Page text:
By Alexandra Wexler
A long-dormant threat to Africa's elephant population is back with a vengeance, thanks to rising demand for ivory from newly affluent Chinese consumers.
Reflecting this demand, ivory prices in China have soared to as high as US$7,000 a kilogram in 2011 from US$157 a kilo in 2008, according to the Environmental Investigation Agency, a nongovernmental organization based in London. Estimates from other researchers and NGOs put ivory prices in China as low as US$300 to US$750 a kilo, which nevertheless reflects at least a 100% increase in price over three years.
Official data on the extent of the ivory trade are difficult to come by, as much of the trade is illegal. From 2009 to June 2011, mainland China and Hong Kong seized more than 6,500 kilograms of illegal ivory in four large shipments, according to a report released by the Convention on International Trade in Endangered Species of Wild Fauna and Flora, or Cites.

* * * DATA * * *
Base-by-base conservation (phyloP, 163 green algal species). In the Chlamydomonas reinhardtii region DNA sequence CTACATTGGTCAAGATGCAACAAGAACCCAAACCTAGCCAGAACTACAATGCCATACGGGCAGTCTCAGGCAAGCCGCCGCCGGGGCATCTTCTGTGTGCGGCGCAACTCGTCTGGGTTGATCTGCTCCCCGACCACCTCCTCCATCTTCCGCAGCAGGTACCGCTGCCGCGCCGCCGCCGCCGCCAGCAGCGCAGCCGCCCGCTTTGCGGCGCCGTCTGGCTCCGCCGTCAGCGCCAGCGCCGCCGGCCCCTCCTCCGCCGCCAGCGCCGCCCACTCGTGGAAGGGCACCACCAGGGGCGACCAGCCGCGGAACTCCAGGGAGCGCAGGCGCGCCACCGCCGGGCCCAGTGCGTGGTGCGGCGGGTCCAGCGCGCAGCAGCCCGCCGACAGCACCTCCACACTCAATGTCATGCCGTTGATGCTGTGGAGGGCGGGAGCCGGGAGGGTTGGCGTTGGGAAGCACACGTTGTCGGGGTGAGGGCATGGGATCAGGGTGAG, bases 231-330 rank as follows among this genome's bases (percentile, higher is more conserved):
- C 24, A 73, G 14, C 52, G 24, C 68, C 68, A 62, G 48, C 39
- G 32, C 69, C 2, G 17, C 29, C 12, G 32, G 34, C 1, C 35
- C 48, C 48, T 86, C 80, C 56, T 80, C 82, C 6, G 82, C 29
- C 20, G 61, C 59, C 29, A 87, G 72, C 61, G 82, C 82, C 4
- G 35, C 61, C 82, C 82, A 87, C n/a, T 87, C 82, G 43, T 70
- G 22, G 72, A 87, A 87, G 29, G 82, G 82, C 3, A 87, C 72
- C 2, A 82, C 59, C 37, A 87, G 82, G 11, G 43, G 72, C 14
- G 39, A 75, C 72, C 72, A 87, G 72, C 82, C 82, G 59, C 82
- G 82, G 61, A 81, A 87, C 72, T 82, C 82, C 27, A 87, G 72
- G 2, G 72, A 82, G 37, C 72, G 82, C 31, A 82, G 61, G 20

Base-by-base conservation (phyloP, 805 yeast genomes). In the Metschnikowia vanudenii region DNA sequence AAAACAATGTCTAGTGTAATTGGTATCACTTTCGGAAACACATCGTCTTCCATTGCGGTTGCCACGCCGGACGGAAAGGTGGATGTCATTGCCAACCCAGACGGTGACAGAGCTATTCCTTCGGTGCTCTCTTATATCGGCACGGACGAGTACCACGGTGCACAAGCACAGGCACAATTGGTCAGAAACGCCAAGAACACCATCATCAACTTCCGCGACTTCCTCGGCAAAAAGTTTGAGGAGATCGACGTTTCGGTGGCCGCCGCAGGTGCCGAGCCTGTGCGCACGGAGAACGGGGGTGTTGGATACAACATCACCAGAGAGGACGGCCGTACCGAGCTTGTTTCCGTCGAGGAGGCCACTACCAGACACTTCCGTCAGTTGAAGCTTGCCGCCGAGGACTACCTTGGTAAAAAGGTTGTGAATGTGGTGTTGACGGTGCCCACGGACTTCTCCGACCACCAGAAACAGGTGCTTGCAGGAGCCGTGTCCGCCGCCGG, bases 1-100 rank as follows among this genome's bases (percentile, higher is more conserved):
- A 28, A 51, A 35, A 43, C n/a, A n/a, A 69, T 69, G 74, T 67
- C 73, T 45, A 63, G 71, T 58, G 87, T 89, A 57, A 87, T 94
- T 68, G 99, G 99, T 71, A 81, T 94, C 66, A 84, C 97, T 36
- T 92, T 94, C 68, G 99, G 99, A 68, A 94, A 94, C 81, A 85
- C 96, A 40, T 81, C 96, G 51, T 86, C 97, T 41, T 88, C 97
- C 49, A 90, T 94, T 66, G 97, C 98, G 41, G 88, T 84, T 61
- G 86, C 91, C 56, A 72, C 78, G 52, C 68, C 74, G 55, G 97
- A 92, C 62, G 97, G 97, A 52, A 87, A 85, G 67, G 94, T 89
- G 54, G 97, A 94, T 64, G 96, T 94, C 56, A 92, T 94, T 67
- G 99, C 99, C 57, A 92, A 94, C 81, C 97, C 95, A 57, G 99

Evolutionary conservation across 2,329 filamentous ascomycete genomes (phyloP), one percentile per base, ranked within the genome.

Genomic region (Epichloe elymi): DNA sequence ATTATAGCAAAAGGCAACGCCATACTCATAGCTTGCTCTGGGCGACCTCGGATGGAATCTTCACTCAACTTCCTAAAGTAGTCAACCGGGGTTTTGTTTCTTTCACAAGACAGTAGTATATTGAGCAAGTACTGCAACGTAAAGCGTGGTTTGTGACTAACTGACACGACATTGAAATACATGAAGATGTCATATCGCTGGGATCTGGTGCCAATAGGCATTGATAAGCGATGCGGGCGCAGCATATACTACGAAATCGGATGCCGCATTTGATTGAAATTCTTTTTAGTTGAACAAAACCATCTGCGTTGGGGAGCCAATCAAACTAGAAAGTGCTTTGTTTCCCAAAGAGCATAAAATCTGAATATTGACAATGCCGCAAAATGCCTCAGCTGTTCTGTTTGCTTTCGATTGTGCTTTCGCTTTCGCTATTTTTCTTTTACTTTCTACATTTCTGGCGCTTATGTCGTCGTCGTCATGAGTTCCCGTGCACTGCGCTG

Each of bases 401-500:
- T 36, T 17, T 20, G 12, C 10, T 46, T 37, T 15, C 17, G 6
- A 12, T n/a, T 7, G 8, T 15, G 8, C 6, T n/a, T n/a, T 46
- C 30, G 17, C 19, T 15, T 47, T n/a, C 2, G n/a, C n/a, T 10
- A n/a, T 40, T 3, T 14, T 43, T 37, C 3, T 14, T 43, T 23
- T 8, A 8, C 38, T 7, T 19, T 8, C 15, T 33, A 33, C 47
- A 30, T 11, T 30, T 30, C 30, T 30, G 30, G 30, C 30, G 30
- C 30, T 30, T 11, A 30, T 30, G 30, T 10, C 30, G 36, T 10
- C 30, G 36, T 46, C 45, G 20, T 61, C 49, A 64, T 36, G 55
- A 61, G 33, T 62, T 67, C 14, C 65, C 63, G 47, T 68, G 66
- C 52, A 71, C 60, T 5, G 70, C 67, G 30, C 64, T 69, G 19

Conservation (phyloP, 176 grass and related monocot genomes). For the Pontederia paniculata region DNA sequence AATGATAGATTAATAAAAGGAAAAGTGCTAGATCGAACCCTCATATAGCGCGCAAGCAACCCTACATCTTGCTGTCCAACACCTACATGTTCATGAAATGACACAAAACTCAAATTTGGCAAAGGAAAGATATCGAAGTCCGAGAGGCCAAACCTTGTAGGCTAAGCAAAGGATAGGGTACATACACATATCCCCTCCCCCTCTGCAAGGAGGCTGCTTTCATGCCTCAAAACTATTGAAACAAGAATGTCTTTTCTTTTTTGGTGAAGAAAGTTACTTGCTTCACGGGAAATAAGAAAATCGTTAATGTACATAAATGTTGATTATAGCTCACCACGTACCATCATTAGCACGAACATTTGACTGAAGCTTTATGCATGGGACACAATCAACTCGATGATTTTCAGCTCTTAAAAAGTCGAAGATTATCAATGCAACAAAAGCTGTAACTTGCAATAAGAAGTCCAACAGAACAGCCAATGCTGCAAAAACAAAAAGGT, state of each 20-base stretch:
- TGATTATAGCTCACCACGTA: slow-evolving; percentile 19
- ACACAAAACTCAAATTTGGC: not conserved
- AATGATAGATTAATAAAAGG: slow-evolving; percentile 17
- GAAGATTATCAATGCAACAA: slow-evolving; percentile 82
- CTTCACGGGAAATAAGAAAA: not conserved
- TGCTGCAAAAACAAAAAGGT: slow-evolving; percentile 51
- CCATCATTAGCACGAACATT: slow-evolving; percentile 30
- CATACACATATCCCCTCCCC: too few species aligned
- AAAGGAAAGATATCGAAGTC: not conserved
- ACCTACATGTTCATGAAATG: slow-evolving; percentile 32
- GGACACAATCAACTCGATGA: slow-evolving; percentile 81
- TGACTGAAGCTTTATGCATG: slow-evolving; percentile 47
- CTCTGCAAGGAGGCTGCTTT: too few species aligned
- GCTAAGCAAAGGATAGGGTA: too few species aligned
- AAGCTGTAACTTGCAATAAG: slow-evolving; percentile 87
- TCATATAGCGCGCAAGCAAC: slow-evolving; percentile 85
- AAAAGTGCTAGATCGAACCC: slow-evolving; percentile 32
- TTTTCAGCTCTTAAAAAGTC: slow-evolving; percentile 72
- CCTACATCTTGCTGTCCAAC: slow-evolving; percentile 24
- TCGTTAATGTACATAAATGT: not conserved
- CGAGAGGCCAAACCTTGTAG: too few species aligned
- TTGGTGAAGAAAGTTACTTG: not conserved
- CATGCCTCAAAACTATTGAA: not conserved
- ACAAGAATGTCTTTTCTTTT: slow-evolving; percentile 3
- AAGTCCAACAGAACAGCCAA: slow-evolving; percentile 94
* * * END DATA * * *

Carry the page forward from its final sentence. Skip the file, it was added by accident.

"China has overtaken Japan as the world's largest consumer market for illegal ivory products," the Cites report said.
Malaysian authorities this month confiscated nearly 700 African elephant tusks destined for China from Tanzania, the third seizure of illegal ivory since July, officials and wildlife activists said, according to the Associated Press. A week earlier, Hong Kong authorities had seized $1.6 million in African ivory from a container that arrived by sea from Malaysia.
In China, sales have been driven by ivory's appeal as a traditional symbol of wealth and status. "Lately, we've had a lot of mainland Chinese customers," said Alice Chan, sales manager at Exquisite Crafts, an antique shop in Hong Kong filled with figurines carved from both elephant and mammoth ivory, including two enormous carved tusks on display in the shop window. "They're rich now."
Mammoth ivory is legal to import and export from Hong Kong, but Ms. Chan says that the Chinese typically want elephant ivory, which is considered of higher quality. Cites says almost all of the current demand for elephant ivory comes from the Chinese market, including Hong Kong and Macau. The Geneva-based Cites is an international agreement among 175 governments, including the U.S. and China, that aims to ensure that international trade in wild animals and plants doesn't threaten their survival.
Outlets that legally sell elephant ivory from old stocks in China are supposed to be licensed and monitored by the government, with certificates accompanying all legal ivory. Taking ivory out of China or importing it into most other countries, including the U.S., is illegal. More....